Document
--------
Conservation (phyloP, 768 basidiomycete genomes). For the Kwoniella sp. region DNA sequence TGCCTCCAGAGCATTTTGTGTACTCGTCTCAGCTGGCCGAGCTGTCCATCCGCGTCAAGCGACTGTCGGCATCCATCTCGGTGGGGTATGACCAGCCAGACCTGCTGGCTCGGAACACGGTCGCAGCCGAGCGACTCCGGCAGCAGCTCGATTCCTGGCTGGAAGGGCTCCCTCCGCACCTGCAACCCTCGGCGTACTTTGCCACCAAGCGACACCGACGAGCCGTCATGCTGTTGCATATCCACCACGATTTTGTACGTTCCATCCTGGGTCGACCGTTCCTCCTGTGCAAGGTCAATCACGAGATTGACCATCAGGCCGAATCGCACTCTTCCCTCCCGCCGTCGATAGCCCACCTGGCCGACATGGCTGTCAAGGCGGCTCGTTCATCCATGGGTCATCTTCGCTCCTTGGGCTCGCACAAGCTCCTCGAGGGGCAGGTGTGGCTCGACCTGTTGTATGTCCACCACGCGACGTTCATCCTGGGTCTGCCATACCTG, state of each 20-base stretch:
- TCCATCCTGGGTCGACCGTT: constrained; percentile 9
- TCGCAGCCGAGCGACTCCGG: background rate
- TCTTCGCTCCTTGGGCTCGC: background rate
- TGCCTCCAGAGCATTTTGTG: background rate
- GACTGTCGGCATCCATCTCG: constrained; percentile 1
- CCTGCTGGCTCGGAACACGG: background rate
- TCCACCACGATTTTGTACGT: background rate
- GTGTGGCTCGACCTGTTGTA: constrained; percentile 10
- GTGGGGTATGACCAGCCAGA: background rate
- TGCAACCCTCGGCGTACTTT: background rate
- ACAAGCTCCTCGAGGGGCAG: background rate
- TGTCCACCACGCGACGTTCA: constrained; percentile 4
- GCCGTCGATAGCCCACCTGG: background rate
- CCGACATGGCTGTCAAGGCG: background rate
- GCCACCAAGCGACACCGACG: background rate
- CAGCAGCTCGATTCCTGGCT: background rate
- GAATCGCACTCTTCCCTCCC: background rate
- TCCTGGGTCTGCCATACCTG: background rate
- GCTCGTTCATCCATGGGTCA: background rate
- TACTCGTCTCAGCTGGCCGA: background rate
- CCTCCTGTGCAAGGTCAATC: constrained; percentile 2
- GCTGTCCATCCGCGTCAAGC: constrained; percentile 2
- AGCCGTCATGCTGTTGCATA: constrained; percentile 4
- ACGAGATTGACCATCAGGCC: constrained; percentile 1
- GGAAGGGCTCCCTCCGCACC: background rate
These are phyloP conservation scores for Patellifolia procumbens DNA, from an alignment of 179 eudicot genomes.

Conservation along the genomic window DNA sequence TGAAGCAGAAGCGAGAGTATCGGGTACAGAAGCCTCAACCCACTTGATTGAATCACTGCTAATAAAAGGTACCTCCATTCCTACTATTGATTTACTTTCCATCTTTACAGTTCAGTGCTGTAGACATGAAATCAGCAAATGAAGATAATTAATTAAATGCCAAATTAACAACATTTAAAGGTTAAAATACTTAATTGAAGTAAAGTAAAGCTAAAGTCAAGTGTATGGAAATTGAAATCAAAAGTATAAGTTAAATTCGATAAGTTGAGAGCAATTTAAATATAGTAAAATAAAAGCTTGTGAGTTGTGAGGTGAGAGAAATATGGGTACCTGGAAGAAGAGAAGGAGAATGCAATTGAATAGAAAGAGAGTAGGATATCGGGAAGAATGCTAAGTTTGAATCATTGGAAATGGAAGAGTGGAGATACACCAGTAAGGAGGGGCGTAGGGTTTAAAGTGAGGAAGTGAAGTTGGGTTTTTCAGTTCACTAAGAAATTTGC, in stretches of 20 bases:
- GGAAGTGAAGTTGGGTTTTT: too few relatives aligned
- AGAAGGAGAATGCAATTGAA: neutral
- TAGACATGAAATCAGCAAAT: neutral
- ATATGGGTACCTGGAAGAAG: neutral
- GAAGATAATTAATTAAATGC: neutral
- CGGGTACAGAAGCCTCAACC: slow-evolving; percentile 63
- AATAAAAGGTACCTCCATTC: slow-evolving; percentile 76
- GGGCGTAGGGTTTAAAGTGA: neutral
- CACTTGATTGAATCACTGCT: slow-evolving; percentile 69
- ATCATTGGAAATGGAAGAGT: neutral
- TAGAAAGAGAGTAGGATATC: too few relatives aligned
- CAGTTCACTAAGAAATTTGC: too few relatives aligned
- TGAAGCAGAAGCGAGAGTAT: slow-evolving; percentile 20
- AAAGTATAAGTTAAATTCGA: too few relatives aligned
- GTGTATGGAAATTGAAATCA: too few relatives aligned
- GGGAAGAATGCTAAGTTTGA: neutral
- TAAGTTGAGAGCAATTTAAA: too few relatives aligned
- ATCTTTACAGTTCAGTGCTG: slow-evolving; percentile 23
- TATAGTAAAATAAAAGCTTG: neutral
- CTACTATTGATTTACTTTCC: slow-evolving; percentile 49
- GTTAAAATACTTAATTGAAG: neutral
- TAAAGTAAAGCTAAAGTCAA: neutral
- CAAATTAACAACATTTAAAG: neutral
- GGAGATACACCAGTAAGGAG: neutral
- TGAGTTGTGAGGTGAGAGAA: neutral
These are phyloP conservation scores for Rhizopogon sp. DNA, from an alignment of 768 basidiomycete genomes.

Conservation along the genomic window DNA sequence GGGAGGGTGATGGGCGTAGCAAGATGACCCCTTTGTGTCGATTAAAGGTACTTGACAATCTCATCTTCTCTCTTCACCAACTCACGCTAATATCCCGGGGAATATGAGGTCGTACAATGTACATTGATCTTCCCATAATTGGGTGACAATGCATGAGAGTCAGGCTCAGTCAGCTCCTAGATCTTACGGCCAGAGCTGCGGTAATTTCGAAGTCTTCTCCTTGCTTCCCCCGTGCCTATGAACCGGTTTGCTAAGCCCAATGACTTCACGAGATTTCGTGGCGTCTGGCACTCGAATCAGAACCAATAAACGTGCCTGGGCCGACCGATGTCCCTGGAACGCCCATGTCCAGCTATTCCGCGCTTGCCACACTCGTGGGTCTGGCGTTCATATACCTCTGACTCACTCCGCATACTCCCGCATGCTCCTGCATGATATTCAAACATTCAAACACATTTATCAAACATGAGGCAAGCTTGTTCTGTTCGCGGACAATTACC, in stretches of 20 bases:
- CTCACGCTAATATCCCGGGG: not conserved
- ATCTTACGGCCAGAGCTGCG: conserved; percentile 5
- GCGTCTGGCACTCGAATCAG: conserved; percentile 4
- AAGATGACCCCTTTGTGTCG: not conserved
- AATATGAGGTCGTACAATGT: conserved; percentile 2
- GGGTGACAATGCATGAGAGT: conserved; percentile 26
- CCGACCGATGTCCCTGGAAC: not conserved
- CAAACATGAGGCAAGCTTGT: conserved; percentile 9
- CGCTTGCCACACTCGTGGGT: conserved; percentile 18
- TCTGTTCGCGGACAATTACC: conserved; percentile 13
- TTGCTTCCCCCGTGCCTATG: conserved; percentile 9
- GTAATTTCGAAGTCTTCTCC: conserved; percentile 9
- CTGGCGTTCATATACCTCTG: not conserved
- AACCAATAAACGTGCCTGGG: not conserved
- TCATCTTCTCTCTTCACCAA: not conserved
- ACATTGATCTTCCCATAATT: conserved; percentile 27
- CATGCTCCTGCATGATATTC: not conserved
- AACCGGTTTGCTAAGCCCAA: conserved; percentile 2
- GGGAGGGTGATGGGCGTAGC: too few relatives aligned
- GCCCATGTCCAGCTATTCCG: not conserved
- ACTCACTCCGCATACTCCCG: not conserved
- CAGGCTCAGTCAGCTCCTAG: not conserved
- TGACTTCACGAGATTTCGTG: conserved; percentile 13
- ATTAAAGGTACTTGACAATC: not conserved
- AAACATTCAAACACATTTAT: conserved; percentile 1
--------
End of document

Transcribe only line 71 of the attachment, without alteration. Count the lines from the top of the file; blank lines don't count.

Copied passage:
- ACATTGATCTTCCCATAATT: conserved; percentile 27